Now the Word of Warning
The passage before us today presents us with some of the most contested verses in all of Scripture. On the one hand, to use this passage against others in a debate over whether or not one can lose one’s salvation is to miss the point of the passage. The Preacher was not writing for the purpose of bringing up a theological point over which the Church might argue for centuries to come. On the other hand, the Preacher is issuing a stern warning that every believer must take very serious, such that spouting mantras like “once saved always saved” only manifest aversions to do so—which then begs the question, “Why the aversion? What are you afraid of?” As I have said before, the doctrine of the final perseverance of the saints should not be used to short-circuit those passages where the Bible would admonish us to, well…persevere. Let me put it this way: I have more reason to believe that a person is saved who may occasionally doubt his salvation and weep over his struggles and failures to live a holy life than I do another who is so confident over his salvation that he never gives it a care in the world, though he pursue not a holy life nor grow in grace such that anyone else could ever tell a difference in his life.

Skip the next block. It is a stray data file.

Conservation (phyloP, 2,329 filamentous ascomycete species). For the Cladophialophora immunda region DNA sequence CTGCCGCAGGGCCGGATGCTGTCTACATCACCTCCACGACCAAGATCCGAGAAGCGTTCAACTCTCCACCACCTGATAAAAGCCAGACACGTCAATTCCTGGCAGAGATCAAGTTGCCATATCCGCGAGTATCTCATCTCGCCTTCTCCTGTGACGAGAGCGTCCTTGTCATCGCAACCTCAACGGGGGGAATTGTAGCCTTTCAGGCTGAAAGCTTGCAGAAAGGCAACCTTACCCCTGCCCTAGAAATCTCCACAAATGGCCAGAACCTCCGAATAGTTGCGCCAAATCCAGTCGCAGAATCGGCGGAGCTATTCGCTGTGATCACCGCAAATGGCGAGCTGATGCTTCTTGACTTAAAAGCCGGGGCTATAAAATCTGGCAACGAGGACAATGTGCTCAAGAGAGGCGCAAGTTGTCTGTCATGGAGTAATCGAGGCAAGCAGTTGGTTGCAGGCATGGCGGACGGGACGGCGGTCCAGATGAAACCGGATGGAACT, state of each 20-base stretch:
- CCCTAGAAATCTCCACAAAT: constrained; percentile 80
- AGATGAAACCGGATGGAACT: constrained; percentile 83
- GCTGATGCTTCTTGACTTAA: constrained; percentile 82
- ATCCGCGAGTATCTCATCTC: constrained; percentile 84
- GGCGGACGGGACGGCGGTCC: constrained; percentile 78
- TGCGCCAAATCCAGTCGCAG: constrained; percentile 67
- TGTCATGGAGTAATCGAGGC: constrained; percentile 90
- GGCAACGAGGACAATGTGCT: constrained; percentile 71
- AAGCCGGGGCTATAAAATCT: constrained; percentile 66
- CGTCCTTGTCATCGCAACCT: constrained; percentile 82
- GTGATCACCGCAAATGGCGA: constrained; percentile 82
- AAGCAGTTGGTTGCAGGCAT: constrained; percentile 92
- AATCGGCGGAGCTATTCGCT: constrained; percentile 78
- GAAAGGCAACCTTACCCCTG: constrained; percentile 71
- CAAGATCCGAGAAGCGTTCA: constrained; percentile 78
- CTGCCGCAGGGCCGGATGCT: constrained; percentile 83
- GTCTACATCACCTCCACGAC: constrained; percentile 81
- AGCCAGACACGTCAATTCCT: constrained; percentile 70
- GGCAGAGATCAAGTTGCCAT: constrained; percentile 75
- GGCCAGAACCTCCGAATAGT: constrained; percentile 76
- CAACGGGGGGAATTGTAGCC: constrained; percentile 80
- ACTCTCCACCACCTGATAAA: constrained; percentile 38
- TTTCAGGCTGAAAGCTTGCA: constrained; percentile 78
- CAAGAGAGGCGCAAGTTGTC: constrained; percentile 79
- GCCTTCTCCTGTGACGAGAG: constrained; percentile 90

That said, there is no question but that the Preacher is serious about his subject. He has used the illustration from the Old Testament about the wilderness generation who failed to enter God’s rest. They came to Kadesh-Barnea and for fear refused to trust God and conquer the land (Numbers 13-14). The Preacher concluded, saying, “So we see that they were unable to enter because of unbelief” (3:19). This means that there is a direct relationship between our actions and our belief; indeed, we act on our beliefs. A person can say he has accepted Christ, that he is born again, saved, but if his deeds prove not his profession—well, this warning is meant for him. Jesus said, “Not everyone who says to me, ‘Lord, Lord,’ will enter the Kingdom of heaven, but the one who does the will of my Father who is in heaven.” Nor does their even doing mighty works like casting out demons ensure their place (Matthew 7:21-23). The works our Lord looks upon with favor seem to have more to do with works of mercy (Matthew 25:31-46) and crucifying the flesh that we may gain those virtues which produce those works of mercy (Romans 8:5-17; Colossians 3:1-17).
Those who are truly saved persevere to the end; but, those who are truly saved are walking with the Lord, growing in grace, sloughing off sin, showing the fruits of the Spirit, and ministering to other people.